In this article, the author examines the turbulence of the current educational context in light of COVID-19 and the associated school closures, for disengaged, older students nearing the end of their high school journeys. She provides concise overviews of the way high school dropout problem has been conceptualized, the theoretical framework of turbulence theory, and the relevant challenges and barriers that disengaged, older students at risk for dropout/pushout are currently experiencing. She asserts that even with established supports in place, more attention is needed to developing approaches that consider the turbulence that older students experience nearing high school departure during this period of school closure and remote instruction. The author offers vignettes, both from her own experience as a school counselor and one from another educators about what this turbulence looks like for vulnerable students and families. She concludes by offering recommendations for further supporting older, disengaged students at-risk for pushout or dropout.
    • Etoposide as Salvage Therapy for Cytokine Storm due to COVID-19

      COVID-19 Research Group (Temple University) (2020-09-12)
      Coronavirus disease 2019 (COVID-19) has resulted in significant morbidity and mortality because of a lack of effective therapies. Therapeutic strategies under investigation target the overactive cytokine response with anti-cytokine or immunomodulators therapies. We present a unique case of severe cytokine storm resistant to multiple anti-cytokine therapies, but eventually responsive to etoposide. Thus, etoposide may have a role as salvage therapy in treatment of cytokine storm in COVID-19. To our knowledge, this is the first reported case of use of etoposide in COVID-19.
    • Evidence of significant natural selection in the evolution of SARS-CoV-2 in bats, not humans

      Institute for Genomics and Evolutionary Medicine (Temple University) (2020-05-29)
      RNA viruses are proficient at switching to novel host species due to their fast mutation rates. Implicit in this assumption is the need to evolve adaptations in the new host species to exploit their cells efficiently. However, SARS-CoV-2 has required no significant adaptation to humans since the pandemic began, with no observed selective sweeps to date. Here we contrast the role of positive selection and recombination in the Sarbecoviruses in horseshoe bats to SARS-CoV-2 evolution in humans. While methods can detect some evidence for positive selection in SARS-CoV-2, we demonstrate these are mostly due to recombination and sequencing artefacts. Purifying selection is also substantially weaker in SARS-CoV-2 than in the related bat Sarbecoviruses. In comparison, our results show evidence for positive, specifically episodic selection, acting on the bat virus lineage SARS-CoV-2 emerged from. This signature of selection can also be observed among synonymous substitutions, for example, linked to ancestral CpG depletion on this bat lineage. We show the bat virus RmYN02 has recombinant CpG content in Spike pointing to coinfection and evolution in bats without involvement of other species. Our results suggest the non-human progenitor of SARS-CoV-2 was capable of human-human transmission as a consequence of its natural evolution in bats.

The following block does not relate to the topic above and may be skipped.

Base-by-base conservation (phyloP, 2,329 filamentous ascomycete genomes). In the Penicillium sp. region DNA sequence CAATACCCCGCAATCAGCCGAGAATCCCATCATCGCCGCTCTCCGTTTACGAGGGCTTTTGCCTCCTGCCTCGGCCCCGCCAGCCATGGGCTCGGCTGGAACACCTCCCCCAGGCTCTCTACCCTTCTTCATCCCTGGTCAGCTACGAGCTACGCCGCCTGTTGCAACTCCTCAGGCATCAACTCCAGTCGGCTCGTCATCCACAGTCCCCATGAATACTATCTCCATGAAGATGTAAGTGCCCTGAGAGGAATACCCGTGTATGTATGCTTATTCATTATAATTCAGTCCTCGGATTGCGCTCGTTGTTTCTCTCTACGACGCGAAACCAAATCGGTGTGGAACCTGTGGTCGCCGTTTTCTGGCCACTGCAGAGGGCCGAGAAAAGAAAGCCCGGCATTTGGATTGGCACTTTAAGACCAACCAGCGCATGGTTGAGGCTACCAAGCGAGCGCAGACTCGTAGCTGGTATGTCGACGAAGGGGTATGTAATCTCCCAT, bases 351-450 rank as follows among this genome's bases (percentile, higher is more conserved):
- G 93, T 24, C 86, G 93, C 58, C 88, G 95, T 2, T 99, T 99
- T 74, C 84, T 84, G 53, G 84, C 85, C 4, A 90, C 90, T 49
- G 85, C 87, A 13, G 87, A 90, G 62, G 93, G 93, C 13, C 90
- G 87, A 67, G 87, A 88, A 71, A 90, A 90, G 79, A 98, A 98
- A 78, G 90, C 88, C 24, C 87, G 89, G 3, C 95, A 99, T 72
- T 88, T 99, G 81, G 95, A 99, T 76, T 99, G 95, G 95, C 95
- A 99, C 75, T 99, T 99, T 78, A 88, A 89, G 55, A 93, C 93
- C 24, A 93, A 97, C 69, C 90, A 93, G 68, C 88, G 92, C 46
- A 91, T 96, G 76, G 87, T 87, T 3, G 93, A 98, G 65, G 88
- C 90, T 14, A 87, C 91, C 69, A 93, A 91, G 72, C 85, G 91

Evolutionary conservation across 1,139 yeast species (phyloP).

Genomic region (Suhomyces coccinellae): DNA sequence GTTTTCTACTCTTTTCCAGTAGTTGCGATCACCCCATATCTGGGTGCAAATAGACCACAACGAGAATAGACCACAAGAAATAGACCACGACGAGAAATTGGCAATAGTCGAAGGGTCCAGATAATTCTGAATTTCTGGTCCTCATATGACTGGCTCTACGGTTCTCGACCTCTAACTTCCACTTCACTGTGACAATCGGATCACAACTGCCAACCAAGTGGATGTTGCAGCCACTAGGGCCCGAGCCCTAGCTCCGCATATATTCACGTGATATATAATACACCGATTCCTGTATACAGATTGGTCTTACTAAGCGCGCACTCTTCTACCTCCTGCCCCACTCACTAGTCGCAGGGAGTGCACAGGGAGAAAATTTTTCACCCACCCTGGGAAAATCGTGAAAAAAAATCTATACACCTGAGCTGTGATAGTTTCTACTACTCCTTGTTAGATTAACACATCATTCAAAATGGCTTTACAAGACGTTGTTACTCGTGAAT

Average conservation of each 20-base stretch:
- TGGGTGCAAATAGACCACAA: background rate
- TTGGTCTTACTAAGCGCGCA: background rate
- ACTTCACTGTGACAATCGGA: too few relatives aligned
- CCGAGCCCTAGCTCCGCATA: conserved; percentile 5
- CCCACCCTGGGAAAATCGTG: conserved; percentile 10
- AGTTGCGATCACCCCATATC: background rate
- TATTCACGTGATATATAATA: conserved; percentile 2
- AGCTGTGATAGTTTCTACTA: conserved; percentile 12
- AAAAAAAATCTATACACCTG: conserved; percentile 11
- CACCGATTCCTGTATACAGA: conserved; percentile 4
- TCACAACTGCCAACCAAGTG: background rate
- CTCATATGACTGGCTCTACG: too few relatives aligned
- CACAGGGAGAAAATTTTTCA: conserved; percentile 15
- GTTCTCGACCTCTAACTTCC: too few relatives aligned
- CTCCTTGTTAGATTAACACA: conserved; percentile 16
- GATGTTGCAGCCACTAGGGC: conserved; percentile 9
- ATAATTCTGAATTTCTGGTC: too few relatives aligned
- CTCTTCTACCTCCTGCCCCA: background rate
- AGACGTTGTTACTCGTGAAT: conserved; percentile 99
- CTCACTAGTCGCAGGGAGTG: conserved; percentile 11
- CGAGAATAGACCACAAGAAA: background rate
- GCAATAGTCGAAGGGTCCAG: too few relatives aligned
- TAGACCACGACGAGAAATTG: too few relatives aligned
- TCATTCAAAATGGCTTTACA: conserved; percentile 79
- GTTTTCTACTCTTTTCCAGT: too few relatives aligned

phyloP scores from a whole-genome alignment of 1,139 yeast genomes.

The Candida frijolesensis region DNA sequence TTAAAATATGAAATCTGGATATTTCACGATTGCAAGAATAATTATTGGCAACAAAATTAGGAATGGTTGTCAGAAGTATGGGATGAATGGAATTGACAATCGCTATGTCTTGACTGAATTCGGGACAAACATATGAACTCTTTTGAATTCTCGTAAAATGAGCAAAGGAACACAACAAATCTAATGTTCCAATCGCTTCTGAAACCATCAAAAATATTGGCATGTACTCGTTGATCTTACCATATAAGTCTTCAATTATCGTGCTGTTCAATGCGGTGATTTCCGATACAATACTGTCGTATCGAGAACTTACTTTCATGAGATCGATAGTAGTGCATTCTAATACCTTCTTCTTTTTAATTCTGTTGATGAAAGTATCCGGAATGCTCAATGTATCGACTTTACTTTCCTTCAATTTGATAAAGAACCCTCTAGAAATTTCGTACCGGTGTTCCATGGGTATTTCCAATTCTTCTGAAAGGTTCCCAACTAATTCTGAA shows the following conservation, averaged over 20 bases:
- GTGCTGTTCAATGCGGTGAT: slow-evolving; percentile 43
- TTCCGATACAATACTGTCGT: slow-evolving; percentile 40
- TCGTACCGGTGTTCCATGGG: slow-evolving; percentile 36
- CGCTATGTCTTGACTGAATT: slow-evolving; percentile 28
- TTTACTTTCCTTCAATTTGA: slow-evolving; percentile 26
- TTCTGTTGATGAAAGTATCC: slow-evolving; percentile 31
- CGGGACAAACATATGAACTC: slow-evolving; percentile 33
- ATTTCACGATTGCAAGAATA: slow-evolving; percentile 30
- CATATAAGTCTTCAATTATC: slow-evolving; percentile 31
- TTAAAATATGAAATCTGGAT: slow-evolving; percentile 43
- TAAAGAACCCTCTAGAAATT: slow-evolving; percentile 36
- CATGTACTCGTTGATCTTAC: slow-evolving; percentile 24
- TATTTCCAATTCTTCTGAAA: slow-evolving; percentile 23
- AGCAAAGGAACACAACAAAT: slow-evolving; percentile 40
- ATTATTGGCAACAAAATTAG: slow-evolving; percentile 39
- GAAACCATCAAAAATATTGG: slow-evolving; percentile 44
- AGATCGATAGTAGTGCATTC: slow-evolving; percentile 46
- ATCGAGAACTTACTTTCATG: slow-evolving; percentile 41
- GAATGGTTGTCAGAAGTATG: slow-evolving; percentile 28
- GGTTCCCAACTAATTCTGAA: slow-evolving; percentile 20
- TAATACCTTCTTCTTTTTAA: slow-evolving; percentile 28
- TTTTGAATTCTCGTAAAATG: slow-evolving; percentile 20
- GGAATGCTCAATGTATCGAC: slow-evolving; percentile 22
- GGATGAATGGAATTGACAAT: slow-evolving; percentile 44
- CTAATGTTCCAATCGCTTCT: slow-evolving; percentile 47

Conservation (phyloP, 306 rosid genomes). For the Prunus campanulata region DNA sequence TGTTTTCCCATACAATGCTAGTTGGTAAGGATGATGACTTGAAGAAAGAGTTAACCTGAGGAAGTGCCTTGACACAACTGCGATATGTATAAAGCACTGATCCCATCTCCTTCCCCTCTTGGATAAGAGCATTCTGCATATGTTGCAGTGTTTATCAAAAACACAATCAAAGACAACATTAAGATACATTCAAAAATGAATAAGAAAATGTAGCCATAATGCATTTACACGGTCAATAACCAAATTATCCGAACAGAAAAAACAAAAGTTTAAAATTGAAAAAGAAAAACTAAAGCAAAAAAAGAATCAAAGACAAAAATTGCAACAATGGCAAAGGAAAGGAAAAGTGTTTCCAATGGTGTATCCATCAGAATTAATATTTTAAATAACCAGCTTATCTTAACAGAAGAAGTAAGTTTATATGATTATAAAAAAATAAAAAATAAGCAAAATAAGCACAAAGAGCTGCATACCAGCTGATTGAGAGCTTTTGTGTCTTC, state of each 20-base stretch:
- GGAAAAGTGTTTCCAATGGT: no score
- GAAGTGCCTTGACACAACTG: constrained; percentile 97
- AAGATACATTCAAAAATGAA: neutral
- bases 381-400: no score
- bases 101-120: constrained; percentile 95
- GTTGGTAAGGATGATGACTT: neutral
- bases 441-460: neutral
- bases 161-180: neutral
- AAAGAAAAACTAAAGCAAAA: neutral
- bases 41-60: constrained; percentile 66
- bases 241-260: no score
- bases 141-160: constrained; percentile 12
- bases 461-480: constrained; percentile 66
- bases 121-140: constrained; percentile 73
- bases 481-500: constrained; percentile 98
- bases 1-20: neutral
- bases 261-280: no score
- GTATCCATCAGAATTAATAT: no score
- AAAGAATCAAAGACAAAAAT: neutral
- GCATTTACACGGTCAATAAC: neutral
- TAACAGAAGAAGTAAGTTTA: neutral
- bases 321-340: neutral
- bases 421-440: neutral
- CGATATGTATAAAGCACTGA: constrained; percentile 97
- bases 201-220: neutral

• From examining the relationship between (corona)viral adhesins and galectins to glyco-perspectives

      Institute of Computational Molecular Science (Temple University) (2021-03-16)
      Glycan-lectin recognition is vital to processes that impact human health, including viral infections. Proceeding from crystallographical evidence of case studies on adeno-, corona-, and rotaviral spike proteins, the relationship of these adhesins to mammalian galectins was examined by computational similarity assessments. Intrafamily diversity among human galectins was in the range of that to these viral surface proteins. Our findings are offered to inspire the consideration of lectin-based approaches to thwart infection by present and future viral threats, also mentioning possible implications for vaccine development.